As we look at the rest of our scripture for today, and even beyond what was read for us, we find that Jesus wasn’t expecting everything to be rosy for the 12 disciple missionaries. The rest of the chapter is made up of Jesus telling the disciples what to expect on their mission trip. And most of it isn’t good. Jesus talks about people not listening to the disciples and how they are to shake the dust off their sandals as they leave that place. But it gets a lot worse than people not listening. Jesus says that the disciples are like sheep and that he is sending them out to the wolves, that they will be handed over to the governing authorities, flogged, tortured, persecuted. I would imagine that the disciples are wondering, “What did I get myself into?” Imagine how much they must have believed in Jesus to be willing to put themselves through such pain and agony! But they did it! They spread the good news even though Jesus told them how much it might cost them.
One of the biggest fears any of us have is that of failure. We don’t want to look foolish in front of others. So we don’t take chances, we don’t step out of our comfort zones. We might see an opportunity to do something great, but not take it because of what others might think if we fail.
When we see people doing Improv, like on Whose Line is it Anyway, we often see the participants trying to get the audience involved. They look for people in the crowd that are willing to jump up on stage and work with them, to create a skit as they go. And it looks like a lot of fun while the professionals are doing it, but the audience members are usually so reluctant to jump in. They are afraid of looking foolish, and many people miss out on a lot of fun because they are not willing to give it a try. They are afraid of failing.
Well guess what. When you do Improv, you will likely fail by human standards. There is a good chance that you will be left without the words to say at the appropriate time. There is a good chance that you might look silly. But what if you got up there and you didn’t fail? What if you were able to keep up with the professionals? What if you turned out to be quite the Improv-er? You never know until you try it. And to tell you the truth, I don’t consider anyone a failure who tries something new only to find out that they are not gifted at it. I only consider someone a failure if they never try. This is my third guideline for mission as Improv: you don’t fail if you don’t convert someone to Christianity, you don’t fail if you are persecuted and run out of town like the disciples. You fail when you choose to never try.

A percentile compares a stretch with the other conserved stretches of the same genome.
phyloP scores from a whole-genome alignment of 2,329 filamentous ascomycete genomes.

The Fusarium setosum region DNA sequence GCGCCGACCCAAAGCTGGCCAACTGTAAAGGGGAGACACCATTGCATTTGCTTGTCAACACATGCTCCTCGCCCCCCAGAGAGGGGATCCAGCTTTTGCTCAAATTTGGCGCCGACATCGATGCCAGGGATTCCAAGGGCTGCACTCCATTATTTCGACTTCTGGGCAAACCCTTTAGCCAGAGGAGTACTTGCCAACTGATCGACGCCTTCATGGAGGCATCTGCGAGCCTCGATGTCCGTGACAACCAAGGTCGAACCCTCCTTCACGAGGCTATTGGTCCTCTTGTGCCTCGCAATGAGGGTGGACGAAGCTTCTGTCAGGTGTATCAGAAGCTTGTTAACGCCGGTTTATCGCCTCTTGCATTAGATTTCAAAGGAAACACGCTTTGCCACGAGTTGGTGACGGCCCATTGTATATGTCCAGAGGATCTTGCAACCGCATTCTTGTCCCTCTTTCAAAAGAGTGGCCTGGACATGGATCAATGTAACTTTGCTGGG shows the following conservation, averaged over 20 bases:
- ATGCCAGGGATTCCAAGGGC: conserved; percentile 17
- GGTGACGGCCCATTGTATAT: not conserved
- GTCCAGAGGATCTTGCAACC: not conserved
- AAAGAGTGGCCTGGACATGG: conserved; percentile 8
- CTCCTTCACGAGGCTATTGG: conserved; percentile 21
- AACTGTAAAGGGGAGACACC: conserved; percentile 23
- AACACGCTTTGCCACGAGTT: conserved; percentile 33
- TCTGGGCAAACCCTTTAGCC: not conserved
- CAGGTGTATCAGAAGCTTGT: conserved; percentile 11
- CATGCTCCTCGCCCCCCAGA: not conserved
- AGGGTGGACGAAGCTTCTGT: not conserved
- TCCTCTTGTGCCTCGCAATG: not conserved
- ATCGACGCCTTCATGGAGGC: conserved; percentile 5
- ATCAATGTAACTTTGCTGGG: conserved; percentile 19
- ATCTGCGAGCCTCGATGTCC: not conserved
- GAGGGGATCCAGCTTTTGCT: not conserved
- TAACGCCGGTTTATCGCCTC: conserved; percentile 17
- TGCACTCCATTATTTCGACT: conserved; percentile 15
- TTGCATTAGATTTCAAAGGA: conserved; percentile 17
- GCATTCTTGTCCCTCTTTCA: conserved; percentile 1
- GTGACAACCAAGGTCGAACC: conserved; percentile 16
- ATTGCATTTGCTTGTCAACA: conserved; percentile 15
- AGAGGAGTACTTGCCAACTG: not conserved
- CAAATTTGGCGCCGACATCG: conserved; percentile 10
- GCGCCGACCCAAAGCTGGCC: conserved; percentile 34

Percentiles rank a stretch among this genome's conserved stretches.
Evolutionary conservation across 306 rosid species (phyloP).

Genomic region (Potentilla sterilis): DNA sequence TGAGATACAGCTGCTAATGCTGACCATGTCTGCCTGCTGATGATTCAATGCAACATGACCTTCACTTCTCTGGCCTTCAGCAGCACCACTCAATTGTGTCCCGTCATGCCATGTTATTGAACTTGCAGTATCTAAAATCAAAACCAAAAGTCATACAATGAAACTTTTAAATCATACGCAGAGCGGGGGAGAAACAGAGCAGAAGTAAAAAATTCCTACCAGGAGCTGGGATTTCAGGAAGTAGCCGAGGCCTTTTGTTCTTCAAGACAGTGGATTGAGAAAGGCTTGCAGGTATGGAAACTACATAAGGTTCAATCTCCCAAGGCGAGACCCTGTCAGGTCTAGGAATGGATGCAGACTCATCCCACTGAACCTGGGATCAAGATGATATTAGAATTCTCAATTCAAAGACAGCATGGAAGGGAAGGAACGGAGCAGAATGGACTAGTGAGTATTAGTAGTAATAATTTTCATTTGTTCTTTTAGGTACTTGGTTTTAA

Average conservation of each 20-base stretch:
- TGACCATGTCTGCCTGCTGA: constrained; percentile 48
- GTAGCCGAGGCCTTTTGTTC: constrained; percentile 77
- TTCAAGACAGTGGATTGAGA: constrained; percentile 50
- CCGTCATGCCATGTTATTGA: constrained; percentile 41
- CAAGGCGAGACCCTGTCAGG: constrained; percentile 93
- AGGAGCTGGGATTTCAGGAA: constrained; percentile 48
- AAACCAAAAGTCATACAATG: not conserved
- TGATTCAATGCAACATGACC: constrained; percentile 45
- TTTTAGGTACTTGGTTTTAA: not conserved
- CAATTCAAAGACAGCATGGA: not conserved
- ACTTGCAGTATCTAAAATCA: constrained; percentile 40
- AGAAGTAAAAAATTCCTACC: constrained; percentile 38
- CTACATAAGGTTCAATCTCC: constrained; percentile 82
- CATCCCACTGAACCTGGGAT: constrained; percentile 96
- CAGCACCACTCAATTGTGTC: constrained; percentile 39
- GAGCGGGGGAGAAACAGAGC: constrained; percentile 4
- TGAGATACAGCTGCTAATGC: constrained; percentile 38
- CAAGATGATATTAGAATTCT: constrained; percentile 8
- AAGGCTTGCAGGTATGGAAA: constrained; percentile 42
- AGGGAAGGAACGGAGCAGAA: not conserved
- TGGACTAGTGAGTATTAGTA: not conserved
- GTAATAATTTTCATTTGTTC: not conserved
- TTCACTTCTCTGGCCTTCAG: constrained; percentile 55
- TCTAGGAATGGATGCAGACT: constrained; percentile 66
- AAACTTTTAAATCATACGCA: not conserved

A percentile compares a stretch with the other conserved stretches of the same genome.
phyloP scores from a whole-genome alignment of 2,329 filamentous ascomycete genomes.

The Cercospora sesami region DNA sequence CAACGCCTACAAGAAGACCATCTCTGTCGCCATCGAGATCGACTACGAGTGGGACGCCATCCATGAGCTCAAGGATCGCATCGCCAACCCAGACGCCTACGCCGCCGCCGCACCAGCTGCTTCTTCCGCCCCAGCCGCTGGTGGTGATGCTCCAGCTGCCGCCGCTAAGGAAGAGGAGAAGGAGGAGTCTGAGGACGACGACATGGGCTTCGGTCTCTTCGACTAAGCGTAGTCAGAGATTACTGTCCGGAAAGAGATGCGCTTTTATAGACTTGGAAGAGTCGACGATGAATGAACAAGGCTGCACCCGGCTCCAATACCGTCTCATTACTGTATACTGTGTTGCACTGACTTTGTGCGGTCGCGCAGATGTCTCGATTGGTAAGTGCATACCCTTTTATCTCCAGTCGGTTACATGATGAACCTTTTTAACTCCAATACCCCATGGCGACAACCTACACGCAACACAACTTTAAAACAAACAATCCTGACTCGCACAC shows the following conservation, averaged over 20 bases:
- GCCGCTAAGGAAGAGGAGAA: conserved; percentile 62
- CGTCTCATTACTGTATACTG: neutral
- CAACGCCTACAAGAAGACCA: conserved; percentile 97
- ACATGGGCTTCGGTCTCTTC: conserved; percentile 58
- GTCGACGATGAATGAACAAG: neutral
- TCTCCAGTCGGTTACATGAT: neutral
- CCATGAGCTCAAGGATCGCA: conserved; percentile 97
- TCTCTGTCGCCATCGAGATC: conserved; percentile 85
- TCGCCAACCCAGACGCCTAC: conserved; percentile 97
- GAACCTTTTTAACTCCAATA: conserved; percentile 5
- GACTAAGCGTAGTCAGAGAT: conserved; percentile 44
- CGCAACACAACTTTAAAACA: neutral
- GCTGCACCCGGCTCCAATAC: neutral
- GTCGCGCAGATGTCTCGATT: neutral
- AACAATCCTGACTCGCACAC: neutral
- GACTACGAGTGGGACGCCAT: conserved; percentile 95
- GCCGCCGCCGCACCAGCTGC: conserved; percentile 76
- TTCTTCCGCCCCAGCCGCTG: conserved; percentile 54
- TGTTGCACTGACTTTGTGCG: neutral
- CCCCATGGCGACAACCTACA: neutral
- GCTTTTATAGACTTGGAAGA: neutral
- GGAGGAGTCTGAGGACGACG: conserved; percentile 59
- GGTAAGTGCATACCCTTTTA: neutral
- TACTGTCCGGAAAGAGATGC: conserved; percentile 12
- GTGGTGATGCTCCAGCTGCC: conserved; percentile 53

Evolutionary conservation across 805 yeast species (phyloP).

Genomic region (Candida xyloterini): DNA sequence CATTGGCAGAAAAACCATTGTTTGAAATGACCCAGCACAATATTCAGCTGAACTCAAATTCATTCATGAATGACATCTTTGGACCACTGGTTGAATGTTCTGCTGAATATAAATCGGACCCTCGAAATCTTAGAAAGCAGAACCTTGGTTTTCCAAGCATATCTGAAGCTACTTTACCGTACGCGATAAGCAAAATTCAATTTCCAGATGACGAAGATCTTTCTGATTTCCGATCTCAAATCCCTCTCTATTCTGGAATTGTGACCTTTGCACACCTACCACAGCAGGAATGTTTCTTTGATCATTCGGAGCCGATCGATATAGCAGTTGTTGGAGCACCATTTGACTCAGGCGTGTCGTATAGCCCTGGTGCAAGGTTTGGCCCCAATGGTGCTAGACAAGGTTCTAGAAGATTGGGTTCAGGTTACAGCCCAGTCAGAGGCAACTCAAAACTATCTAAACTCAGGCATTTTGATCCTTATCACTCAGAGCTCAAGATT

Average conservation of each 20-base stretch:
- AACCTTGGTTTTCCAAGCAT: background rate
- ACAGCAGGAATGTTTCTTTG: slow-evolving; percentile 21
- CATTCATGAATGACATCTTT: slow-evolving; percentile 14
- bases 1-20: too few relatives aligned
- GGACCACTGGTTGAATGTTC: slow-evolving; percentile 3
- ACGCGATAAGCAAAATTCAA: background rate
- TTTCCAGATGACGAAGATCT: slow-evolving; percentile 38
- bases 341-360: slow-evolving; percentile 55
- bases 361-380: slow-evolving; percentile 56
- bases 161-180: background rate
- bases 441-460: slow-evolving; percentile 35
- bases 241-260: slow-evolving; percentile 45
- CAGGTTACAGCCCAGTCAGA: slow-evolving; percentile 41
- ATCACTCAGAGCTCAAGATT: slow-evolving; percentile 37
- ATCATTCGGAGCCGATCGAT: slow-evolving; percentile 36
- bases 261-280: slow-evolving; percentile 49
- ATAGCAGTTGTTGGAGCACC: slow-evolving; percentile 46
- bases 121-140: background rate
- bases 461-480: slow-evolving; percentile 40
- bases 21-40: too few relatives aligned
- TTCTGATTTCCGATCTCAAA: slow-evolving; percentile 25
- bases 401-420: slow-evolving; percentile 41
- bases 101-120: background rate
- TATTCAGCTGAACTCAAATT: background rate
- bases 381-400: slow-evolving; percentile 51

Yes, it is difficult to put yourself out there, to let others know that you are a follower of Jesus Christ. Sometimes it is even difficult to do this with other Christians. But compared to what these disciples had to deal with, I think we have it pretty easy. I have maybe been snickered at or ignored because I shared my faith. But I have never been flogged, arrested, or felt like a lamb thrown to the wolves. Yes, we may experience some persecution, but not like these disciples did. So why are we so reluctant to engage in conversations, why are we so reluctant to try to Improv with those we come in contact with?
Mission as Improv means that we must know the people we plan to Improv with so that we can be ready to have an answer for our faith. Mission as Improv means trusting in God to provide the words to say and the actions to live out when our own ability to do so comes up short. And Mission as Improv mean being willing to accept persecution, whatever that might be.
Over forty years ago, Bob Dylan wrote, “The times they are a changing.” This is just as true today as it was back then. We are living in a new day and age, and I believe we need a new way to share the love of Christ with others. Let us enter into dialogue with others with the ability to Improv as we go. We can come to a conversation with all of the answers to the questions, but if these aren’t the questions that people are asking, we need to be ready.
*Thanks to Nick Nissley of the Banff Center for his insight on Improv at the Lexington Seminar, June 2008 http://www.banffcentre.ca/about/